So, if you one of the above mentioned and would like to read and share ideas about specifics in the classroom – please find and follow bravinteaching.

Otherwise, stick around and I will soon get back to posting my regular material soon. 🙂

Career, Education, Teaching

Ah-Ha Moment with What We Teach

I am currently doing Project-Based Learning training and part of the training is going on externships. These externships are visits to companies in the STEM field and learning what they do, what skills they look for, and hopefully how to apply what we teach in the classroom.

One thing I am realizing with these externships is that we are not at all preparing our students for success after high school. We are not teaching them the skills and traits that employers look for and care about. We are not teaching them the traits and skills they need to solve everyday problems. We are not teaching them the social skills required to network and build lasting relationships. We are only teaching them academic content and how to take a test. How often do you have to take a test in life? More often than you’d think, but not often enough to justify focusing on it as much as we do. Much academic knowledge can be obtained on the job in a relevant manner. Provided we teach them how to be self-learners. We don’t, by the way.

Education, Motivation, Teaching

A Few Thoughts on Motivation

I’m currently reading about student motivation and how one of the things I should do is figure out what is “real” to them. What their reality looks like. I know many of my students last year had a part-time job because they either had to buy their own clothes and gas or they had to help pay the bills at home. I remember thinking that I couldn’t force them to learn something as pointless as chemistry when they had real-life problems to worry about. This is why it’s so important to me to teach things that matter. Teach skills that matter. Don’t get me wrong, I think chemistry and algebra and the other subjects are important, just not as important as helping provide for yourself or your family – especially when you’re planning a career as a mechanic or accountant or something that has nothing to do with chemistry.

I need for the things they learn to be relevant so that I have the motivation to teach it just as they have the motivation to learn it. That’s one of the reasons I’m so interested in project-based learning. And why I was so interested in the education chapter in the “Abundance” book discussing the fundamental things students need to learn to be successful. I want to feel like I am teaching my students skills that will stay with them, not facts that they will soon forget. I hate wasting time – mine or others’. I very much teaching concepts for the sake of teaching concepts. Students need to know how to apply what they learn in creative ways to solve problems.

While I do have academic standards that I have to teach, they can be a result of teaching more important skills. I can use PBL’s and similar type lessons to teacher collaboration, communication, critical thinking, and creativity. Due to the nature of the projects, they will also learn specific chemistry concepts along the way. Since they learned these concepts as part of a bigger picture project, they should also be able to remember the concepts longer. The projects will also help with self-confidence, speaking in front of others, reading and writing, and research skills.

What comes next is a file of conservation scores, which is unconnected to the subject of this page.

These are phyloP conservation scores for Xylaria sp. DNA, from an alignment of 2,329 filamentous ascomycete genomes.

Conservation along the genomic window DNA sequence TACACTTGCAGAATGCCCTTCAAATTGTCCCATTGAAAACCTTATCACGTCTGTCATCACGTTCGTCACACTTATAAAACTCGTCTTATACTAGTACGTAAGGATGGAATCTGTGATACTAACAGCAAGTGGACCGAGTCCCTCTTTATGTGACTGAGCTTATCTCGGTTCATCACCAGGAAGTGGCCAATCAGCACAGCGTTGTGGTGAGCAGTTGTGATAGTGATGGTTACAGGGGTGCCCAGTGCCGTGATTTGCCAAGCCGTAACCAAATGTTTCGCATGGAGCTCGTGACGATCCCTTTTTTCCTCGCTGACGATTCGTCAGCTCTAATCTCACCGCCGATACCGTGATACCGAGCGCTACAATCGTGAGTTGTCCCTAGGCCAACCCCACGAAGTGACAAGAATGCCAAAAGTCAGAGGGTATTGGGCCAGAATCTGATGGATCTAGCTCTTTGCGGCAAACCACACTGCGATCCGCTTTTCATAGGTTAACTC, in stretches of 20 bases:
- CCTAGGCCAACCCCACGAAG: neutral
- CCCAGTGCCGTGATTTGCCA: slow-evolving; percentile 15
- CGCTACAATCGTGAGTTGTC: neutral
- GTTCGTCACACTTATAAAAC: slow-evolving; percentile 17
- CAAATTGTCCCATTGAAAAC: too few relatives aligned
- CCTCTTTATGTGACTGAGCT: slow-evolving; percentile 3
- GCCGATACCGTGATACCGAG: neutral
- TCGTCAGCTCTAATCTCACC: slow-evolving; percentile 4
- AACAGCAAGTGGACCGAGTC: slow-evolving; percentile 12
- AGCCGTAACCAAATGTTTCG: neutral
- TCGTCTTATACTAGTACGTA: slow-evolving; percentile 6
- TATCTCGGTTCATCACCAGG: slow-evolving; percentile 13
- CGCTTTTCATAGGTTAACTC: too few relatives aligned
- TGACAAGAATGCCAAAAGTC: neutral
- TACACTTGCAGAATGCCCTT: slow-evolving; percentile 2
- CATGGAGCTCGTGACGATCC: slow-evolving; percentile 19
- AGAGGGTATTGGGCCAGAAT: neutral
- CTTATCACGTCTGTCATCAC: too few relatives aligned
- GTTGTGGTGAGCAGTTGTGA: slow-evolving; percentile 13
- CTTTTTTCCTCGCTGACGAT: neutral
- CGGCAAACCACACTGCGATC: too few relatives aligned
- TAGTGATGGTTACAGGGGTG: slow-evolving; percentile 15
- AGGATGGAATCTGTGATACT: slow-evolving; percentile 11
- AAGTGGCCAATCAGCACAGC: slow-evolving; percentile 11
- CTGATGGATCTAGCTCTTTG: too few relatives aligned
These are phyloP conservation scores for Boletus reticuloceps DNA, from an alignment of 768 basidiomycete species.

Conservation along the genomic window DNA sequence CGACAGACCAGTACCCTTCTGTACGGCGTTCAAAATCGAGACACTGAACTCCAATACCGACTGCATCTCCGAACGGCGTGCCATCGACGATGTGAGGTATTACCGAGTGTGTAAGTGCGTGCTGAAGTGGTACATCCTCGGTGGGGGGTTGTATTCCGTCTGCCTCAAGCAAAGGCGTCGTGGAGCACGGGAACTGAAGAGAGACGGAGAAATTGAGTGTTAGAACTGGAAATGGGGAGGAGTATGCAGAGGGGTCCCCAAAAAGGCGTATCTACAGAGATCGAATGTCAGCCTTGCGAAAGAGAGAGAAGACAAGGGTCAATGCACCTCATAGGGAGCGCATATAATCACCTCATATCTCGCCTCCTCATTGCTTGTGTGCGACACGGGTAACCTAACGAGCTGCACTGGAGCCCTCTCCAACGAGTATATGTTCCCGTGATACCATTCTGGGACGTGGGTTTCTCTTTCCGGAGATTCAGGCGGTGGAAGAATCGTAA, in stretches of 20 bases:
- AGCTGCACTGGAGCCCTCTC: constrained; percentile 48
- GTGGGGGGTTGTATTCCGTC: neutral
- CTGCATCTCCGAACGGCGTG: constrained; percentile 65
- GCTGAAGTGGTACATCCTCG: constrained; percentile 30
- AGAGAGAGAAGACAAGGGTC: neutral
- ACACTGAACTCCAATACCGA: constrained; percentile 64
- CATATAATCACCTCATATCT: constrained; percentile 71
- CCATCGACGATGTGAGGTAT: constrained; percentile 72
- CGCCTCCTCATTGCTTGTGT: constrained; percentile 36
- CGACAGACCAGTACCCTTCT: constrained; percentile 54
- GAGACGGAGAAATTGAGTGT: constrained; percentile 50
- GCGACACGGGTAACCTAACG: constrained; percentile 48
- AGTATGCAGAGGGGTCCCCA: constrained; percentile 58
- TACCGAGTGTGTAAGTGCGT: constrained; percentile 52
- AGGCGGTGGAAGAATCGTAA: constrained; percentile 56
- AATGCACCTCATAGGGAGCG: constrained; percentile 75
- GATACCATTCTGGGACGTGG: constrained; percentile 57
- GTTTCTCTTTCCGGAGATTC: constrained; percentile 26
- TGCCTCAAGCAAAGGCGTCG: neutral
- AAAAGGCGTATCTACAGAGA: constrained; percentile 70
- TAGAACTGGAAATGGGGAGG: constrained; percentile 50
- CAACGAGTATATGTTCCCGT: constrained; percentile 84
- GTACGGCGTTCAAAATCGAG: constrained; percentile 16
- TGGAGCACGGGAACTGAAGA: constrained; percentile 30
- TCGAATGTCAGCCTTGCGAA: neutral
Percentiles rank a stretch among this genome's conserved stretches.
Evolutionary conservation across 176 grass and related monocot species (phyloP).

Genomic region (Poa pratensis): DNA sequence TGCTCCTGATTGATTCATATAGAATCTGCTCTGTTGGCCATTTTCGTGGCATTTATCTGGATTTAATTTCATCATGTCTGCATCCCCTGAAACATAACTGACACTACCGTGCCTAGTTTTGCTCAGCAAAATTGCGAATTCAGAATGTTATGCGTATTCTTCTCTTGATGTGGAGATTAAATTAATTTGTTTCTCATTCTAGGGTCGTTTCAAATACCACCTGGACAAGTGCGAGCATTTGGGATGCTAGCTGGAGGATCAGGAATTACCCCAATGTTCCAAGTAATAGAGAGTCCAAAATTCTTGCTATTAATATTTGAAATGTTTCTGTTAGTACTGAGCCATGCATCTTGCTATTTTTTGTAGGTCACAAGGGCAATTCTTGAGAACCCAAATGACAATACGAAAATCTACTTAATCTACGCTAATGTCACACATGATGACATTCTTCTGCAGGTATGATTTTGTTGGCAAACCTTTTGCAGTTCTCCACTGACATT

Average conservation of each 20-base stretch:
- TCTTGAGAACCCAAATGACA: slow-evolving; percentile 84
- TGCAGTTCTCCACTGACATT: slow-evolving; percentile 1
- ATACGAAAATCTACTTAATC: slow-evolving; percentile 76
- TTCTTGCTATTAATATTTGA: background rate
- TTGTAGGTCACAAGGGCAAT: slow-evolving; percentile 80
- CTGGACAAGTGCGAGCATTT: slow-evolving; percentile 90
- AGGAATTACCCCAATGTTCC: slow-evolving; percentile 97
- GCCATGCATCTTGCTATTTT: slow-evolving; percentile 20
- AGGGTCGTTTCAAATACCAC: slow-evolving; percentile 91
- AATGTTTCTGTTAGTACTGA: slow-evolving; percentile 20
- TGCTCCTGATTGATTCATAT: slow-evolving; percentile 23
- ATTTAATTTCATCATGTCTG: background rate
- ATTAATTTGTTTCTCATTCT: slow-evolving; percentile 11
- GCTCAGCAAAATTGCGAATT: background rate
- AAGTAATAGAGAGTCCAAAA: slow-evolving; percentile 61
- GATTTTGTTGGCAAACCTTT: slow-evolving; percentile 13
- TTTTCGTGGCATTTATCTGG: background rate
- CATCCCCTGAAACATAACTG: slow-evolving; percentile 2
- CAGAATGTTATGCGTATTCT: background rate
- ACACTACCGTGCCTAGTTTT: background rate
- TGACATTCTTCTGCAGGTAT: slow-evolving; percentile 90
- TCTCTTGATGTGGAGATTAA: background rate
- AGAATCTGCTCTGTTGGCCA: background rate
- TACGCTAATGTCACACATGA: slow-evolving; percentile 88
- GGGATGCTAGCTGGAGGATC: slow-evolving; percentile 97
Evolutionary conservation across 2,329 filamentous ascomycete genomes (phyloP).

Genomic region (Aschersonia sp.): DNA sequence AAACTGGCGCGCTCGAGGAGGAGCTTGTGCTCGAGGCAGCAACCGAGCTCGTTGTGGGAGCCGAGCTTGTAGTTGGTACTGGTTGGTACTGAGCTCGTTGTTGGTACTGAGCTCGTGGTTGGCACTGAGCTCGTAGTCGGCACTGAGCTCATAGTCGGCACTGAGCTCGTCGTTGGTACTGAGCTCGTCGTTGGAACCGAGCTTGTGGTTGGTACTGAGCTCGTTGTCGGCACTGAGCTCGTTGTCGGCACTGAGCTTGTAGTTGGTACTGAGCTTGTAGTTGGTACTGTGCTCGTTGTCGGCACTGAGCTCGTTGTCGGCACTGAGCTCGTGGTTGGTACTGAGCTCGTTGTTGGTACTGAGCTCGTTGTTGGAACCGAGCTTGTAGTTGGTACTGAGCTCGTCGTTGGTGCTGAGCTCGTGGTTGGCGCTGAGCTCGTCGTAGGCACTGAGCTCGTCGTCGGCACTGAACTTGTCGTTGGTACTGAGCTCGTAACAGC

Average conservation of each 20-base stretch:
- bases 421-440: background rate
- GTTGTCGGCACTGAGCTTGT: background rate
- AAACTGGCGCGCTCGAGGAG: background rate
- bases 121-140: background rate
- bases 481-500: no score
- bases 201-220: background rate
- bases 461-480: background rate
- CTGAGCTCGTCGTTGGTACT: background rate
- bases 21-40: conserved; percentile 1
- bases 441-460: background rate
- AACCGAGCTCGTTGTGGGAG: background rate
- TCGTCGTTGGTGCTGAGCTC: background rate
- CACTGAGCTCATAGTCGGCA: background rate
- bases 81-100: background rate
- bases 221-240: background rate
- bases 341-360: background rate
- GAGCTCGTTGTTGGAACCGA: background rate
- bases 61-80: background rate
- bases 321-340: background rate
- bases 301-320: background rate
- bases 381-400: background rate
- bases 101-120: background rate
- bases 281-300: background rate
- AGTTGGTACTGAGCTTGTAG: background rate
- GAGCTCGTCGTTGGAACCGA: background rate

My ideal class would be me teaching every concept with a PBL, but I don’t see that as reality. Especially teaching two subjects in only my second year. I haven’t even honed my classroom management plan. But maybe. The reward would be great and surely I have the ability and resources to do this. At least with chemistry since I’m more familiar with the subject (it’s the only class I taught last year). And I have two great teachers on my chemistry team and two great math teachers on my algebra team. So maybe I can pull it off. I’m actually a bit doubtful, but I know that if I push on and pretend that I know I can do it, I’ll be a lot better off and have a better shot of doing it.

Either way, I have to make one by the end of the week. I’m in PBL training and that’s the end goal. I’ll go more into that later. This was supposed to be a short thoughts post. Oops.

What non-academic skills were you taught, or do you wish you were taught, in high school?

Teachers, do you ever feel unmotivated to teach your content because you feel it’s not important? What skills, lessons, or content would you be motivated to teach?

Education, Technology

Abundance in Education – This Time it’s Personal

My mother is reading this book called “Abundance – The Future is Better Than You Think” by Peter H. Diamandis and Steven Kotler. She marked a chapter titled “Education” starting on page 174 and told me I would be interested in this. I am. If you’re interested in education, not just teaching, I think you would be too. In the last few posts, I summarized the sections in this chapter so I can remember them and hopefully you will likewise find it interesting and provide your own insight on each section.

“This Time It’s Personal” (186-188) is the last section in the Education chapter. It emphasizes the fact that everyone has different learning preferences and with technology being the educator, every student can have their own personalized learning experienced. They quote James Gee talking about the superior testing method of video games to standardized tests. Video games are constantly testing a student’s ability to solve the next problem, and until they do they can’t continue the game. Games can also collect a lot of data on each student as they progress. Personally, I don’t like standardized tests because the who class becomes focused on teaching to the test instead of just teaching. It means that information must be presented in a way that would help a student pass a test rather than really learn the material. It discourages hands-on learning because that’s not how tests work, but when I tested my students on what type of learner they were (visual, auditory, or kinesthetic), the majority were kinesthetic (hands-on learner). This means that the standardized tests are a poor method for assessing their learning.